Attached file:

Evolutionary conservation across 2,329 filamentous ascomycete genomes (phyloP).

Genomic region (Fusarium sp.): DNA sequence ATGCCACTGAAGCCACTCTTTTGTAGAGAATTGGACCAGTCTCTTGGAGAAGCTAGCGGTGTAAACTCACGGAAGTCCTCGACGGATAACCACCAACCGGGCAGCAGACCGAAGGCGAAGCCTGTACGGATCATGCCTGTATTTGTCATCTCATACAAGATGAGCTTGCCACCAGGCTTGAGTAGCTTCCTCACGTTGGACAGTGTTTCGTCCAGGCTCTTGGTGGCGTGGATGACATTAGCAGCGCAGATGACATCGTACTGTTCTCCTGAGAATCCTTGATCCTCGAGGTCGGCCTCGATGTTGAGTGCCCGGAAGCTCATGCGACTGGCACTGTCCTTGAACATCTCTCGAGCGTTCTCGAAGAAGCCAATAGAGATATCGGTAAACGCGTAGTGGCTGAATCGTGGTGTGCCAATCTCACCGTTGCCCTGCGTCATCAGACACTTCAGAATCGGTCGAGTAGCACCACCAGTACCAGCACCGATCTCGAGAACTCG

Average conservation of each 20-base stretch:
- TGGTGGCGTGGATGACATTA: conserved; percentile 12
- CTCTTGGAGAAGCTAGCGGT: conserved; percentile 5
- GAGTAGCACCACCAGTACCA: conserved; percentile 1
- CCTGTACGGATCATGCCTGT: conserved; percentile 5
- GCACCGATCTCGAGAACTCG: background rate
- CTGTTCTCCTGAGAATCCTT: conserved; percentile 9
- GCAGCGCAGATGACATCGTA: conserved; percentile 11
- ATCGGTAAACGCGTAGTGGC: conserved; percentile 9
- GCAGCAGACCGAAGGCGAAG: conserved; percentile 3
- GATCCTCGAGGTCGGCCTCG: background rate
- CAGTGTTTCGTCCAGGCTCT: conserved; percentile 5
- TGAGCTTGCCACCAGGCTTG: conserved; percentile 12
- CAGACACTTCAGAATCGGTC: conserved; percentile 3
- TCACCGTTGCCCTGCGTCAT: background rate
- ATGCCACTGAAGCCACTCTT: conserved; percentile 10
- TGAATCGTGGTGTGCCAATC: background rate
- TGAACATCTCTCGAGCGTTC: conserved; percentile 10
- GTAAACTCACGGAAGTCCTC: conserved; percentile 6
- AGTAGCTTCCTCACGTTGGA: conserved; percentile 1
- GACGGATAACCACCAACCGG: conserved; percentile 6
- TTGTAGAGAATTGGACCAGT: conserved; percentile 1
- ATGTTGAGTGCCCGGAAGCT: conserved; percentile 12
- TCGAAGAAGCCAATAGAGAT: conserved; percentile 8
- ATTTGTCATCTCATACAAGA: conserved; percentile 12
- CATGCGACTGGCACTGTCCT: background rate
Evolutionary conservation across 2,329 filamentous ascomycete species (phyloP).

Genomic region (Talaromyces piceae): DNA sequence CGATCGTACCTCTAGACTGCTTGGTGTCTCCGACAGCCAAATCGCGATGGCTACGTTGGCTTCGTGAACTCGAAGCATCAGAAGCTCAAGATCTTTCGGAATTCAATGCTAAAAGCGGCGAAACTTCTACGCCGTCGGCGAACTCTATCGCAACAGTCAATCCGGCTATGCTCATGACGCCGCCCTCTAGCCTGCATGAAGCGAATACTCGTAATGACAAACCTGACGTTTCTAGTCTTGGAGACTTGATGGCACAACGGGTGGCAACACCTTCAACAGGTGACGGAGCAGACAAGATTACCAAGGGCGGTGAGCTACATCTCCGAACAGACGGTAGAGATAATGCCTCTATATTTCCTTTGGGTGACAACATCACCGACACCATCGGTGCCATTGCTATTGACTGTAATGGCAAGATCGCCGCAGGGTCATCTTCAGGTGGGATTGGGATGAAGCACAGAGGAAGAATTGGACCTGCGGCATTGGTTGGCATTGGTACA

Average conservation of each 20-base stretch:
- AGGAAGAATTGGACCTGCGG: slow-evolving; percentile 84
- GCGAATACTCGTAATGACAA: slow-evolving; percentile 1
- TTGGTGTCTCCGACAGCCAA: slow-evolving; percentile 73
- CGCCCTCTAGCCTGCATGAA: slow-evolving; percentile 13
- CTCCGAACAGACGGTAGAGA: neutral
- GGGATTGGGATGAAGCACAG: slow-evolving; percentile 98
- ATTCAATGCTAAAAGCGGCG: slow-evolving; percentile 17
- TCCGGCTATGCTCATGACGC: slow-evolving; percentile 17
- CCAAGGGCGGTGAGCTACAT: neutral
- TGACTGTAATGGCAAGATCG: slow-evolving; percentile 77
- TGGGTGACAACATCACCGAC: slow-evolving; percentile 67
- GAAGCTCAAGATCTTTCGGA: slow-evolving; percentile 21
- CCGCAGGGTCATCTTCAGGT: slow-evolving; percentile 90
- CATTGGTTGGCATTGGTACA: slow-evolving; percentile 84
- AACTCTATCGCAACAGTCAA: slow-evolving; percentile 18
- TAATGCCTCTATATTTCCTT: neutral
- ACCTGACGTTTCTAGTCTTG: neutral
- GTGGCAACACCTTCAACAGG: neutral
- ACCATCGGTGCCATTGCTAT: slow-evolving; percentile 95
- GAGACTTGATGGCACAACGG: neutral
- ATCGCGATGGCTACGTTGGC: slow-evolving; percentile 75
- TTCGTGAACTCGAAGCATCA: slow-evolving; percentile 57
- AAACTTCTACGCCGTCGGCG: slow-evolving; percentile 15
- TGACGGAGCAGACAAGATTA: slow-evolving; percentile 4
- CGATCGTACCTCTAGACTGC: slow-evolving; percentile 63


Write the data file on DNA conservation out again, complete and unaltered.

Evolutionary conservation across 2,329 filamentous ascomycete genomes (phyloP).

Genomic region (Fusarium sp.): DNA sequence ATGCCACTGAAGCCACTCTTTTGTAGAGAATTGGACCAGTCTCTTGGAGAAGCTAGCGGTGTAAACTCACGGAAGTCCTCGACGGATAACCACCAACCGGGCAGCAGACCGAAGGCGAAGCCTGTACGGATCATGCCTGTATTTGTCATCTCATACAAGATGAGCTTGCCACCAGGCTTGAGTAGCTTCCTCACGTTGGACAGTGTTTCGTCCAGGCTCTTGGTGGCGTGGATGACATTAGCAGCGCAGATGACATCGTACTGTTCTCCTGAGAATCCTTGATCCTCGAGGTCGGCCTCGATGTTGAGTGCCCGGAAGCTCATGCGACTGGCACTGTCCTTGAACATCTCTCGAGCGTTCTCGAAGAAGCCAATAGAGATATCGGTAAACGCGTAGTGGCTGAATCGTGGTGTGCCAATCTCACCGTTGCCCTGCGTCATCAGACACTTCAGAATCGGTCGAGTAGCACCACCAGTACCAGCACCGATCTCGAGAACTCG

Average conservation of each 20-base stretch:
- TGGTGGCGTGGATGACATTA: conserved; percentile 12
- CTCTTGGAGAAGCTAGCGGT: conserved; percentile 5
- GAGTAGCACCACCAGTACCA: conserved; percentile 1
- CCTGTACGGATCATGCCTGT: conserved; percentile 5
- GCACCGATCTCGAGAACTCG: background rate
- CTGTTCTCCTGAGAATCCTT: conserved; percentile 9
- GCAGCGCAGATGACATCGTA: conserved; percentile 11
- ATCGGTAAACGCGTAGTGGC: conserved; percentile 9
- GCAGCAGACCGAAGGCGAAG: conserved; percentile 3
- GATCCTCGAGGTCGGCCTCG: background rate
- CAGTGTTTCGTCCAGGCTCT: conserved; percentile 5
- TGAGCTTGCCACCAGGCTTG: conserved; percentile 12
- CAGACACTTCAGAATCGGTC: conserved; percentile 3
- TCACCGTTGCCCTGCGTCAT: background rate
- ATGCCACTGAAGCCACTCTT: conserved; percentile 10
- TGAATCGTGGTGTGCCAATC: background rate
- TGAACATCTCTCGAGCGTTC: conserved; percentile 10
- GTAAACTCACGGAAGTCCTC: conserved; percentile 6
- AGTAGCTTCCTCACGTTGGA: conserved; percentile 1
- GACGGATAACCACCAACCGG: conserved; percentile 6
- TTGTAGAGAATTGGACCAGT: conserved; percentile 1
- ATGTTGAGTGCCCGGAAGCT: conserved; percentile 12
- TCGAAGAAGCCAATAGAGAT: conserved; percentile 8
- ATTTGTCATCTCATACAAGA: conserved; percentile 12
- CATGCGACTGGCACTGTCCT: background rate
Evolutionary conservation across 2,329 filamentous ascomycete species (phyloP).

Genomic region (Talaromyces piceae): DNA sequence CGATCGTACCTCTAGACTGCTTGGTGTCTCCGACAGCCAAATCGCGATGGCTACGTTGGCTTCGTGAACTCGAAGCATCAGAAGCTCAAGATCTTTCGGAATTCAATGCTAAAAGCGGCGAAACTTCTACGCCGTCGGCGAACTCTATCGCAACAGTCAATCCGGCTATGCTCATGACGCCGCCCTCTAGCCTGCATGAAGCGAATACTCGTAATGACAAACCTGACGTTTCTAGTCTTGGAGACTTGATGGCACAACGGGTGGCAACACCTTCAACAGGTGACGGAGCAGACAAGATTACCAAGGGCGGTGAGCTACATCTCCGAACAGACGGTAGAGATAATGCCTCTATATTTCCTTTGGGTGACAACATCACCGACACCATCGGTGCCATTGCTATTGACTGTAATGGCAAGATCGCCGCAGGGTCATCTTCAGGTGGGATTGGGATGAAGCACAGAGGAAGAATTGGACCTGCGGCATTGGTTGGCATTGGTACA

Average conservation of each 20-base stretch:
- AGGAAGAATTGGACCTGCGG: slow-evolving; percentile 84
- GCGAATACTCGTAATGACAA: slow-evolving; percentile 1
- TTGGTGTCTCCGACAGCCAA: slow-evolving; percentile 73
- CGCCCTCTAGCCTGCATGAA: slow-evolving; percentile 13
- CTCCGAACAGACGGTAGAGA: neutral
- GGGATTGGGATGAAGCACAG: slow-evolving; percentile 98
- ATTCAATGCTAAAAGCGGCG: slow-evolving; percentile 17
- TCCGGCTATGCTCATGACGC: slow-evolving; percentile 17
- CCAAGGGCGGTGAGCTACAT: neutral
- TGACTGTAATGGCAAGATCG: slow-evolving; percentile 77
- TGGGTGACAACATCACCGAC: slow-evolving; percentile 67
- GAAGCTCAAGATCTTTCGGA: slow-evolving; percentile 21
- CCGCAGGGTCATCTTCAGGT: slow-evolving; percentile 90
- CATTGGTTGGCATTGGTACA: slow-evolving; percentile 84
- AACTCTATCGCAACAGTCAA: slow-evolving; percentile 18
- TAATGCCTCTATATTTCCTT: neutral
- ACCTGACGTTTCTAGTCTTG: neutral
- GTGGCAACACCTTCAACAGG: neutral
- ACCATCGGTGCCATTGCTAT: slow-evolving; percentile 95
- GAGACTTGATGGCACAACGG: neutral
- ATCGCGATGGCTACGTTGGC: slow-evolving; percentile 75
- TTCGTGAACTCGAAGCATCA: slow-evolving; percentile 57
- AAACTTCTACGCCGTCGGCG: slow-evolving; percentile 15
- TGACGGAGCAGACAAGATTA: slow-evolving; percentile 4
- CGATCGTACCTCTAGACTGC: slow-evolving; percentile 63